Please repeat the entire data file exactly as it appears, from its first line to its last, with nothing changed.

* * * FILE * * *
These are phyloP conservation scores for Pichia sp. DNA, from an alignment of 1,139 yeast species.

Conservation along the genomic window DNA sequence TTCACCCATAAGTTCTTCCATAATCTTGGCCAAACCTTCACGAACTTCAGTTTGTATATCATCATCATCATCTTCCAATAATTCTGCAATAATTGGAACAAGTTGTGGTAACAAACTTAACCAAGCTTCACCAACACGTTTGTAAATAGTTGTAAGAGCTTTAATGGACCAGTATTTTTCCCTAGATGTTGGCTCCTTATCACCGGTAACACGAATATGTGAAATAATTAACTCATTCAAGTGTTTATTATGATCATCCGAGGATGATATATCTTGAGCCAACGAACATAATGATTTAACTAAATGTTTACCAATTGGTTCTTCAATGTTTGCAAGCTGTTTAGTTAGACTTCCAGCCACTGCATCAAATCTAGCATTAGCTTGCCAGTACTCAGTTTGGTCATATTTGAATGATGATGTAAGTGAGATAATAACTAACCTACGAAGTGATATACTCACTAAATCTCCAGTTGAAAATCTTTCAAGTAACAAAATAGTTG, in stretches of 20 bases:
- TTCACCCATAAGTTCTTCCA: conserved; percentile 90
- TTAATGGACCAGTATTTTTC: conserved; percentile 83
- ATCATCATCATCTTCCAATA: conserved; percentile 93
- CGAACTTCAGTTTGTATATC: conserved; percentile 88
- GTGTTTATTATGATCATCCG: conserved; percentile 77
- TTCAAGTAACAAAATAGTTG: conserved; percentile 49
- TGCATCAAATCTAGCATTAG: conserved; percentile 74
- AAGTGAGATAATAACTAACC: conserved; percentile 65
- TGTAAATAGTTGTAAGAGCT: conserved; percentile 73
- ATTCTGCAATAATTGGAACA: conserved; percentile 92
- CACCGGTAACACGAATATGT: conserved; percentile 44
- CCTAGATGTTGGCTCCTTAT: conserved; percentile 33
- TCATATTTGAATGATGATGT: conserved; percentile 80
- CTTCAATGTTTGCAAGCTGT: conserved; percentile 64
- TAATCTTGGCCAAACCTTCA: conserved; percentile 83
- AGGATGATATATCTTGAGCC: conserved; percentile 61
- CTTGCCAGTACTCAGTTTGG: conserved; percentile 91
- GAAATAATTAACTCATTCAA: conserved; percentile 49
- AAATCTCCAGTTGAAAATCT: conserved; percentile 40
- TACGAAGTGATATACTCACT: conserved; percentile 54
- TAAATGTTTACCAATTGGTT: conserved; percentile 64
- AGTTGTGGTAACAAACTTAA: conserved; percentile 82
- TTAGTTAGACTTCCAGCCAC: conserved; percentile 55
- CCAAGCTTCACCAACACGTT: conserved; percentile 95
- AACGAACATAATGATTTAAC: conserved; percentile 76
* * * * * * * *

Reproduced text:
These are phyloP conservation scores for Pichia sp. DNA, from an alignment of 1,139 yeast species.

Conservation along the genomic window DNA sequence TTCACCCATAAGTTCTTCCATAATCTTGGCCAAACCTTCACGAACTTCAGTTTGTATATCATCATCATCATCTTCCAATAATTCTGCAATAATTGGAACAAGTTGTGGTAACAAACTTAACCAAGCTTCACCAACACGTTTGTAAATAGTTGTAAGAGCTTTAATGGACCAGTATTTTTCCCTAGATGTTGGCTCCTTATCACCGGTAACACGAATATGTGAAATAATTAACTCATTCAAGTGTTTATTATGATCATCCGAGGATGATATATCTTGAGCCAACGAACATAATGATTTAACTAAATGTTTACCAATTGGTTCTTCAATGTTTGCAAGCTGTTTAGTTAGACTTCCAGCCACTGCATCAAATCTAGCATTAGCTTGCCAGTACTCAGTTTGGTCATATTTGAATGATGATGTAAGTGAGATAATAACTAACCTACGAAGTGATATACTCACTAAATCTCCAGTTGAAAATCTTTCAAGTAACAAAATAGTTG, in stretches of 20 bases:
- TTCACCCATAAGTTCTTCCA: conserved; percentile 90
- TTAATGGACCAGTATTTTTC: conserved; percentile 83
- ATCATCATCATCTTCCAATA: conserved; percentile 93
- CGAACTTCAGTTTGTATATC: conserved; percentile 88
- GTGTTTATTATGATCATCCG: conserved; percentile 77
- TTCAAGTAACAAAATAGTTG: conserved; percentile 49
- TGCATCAAATCTAGCATTAG: conserved; percentile 74
- AAGTGAGATAATAACTAACC: conserved; percentile 65
- TGTAAATAGTTGTAAGAGCT: conserved; percentile 73
- ATTCTGCAATAATTGGAACA: conserved; percentile 92
- CACCGGTAACACGAATATGT: conserved; percentile 44
- CCTAGATGTTGGCTCCTTAT: conserved; percentile 33
- TCATATTTGAATGATGATGT: conserved; percentile 80
- CTTCAATGTTTGCAAGCTGT: conserved; percentile 64
- TAATCTTGGCCAAACCTTCA: conserved; percentile 83
- AGGATGATATATCTTGAGCC: conserved; percentile 61
- CTTGCCAGTACTCAGTTTGG: conserved; percentile 91
- GAAATAATTAACTCATTCAA: conserved; percentile 49
- AAATCTCCAGTTGAAAATCT: conserved; percentile 40
- TACGAAGTGATATACTCACT: conserved; percentile 54
- TAAATGTTTACCAATTGGTT: conserved; percentile 64
- AGTTGTGGTAACAAACTTAA: conserved; percentile 82
- TTAGTTAGACTTCCAGCCAC: conserved; percentile 55
- CCAAGCTTCACCAACACGTT: conserved; percentile 95
- AACGAACATAATGATTTAAC: conserved; percentile 76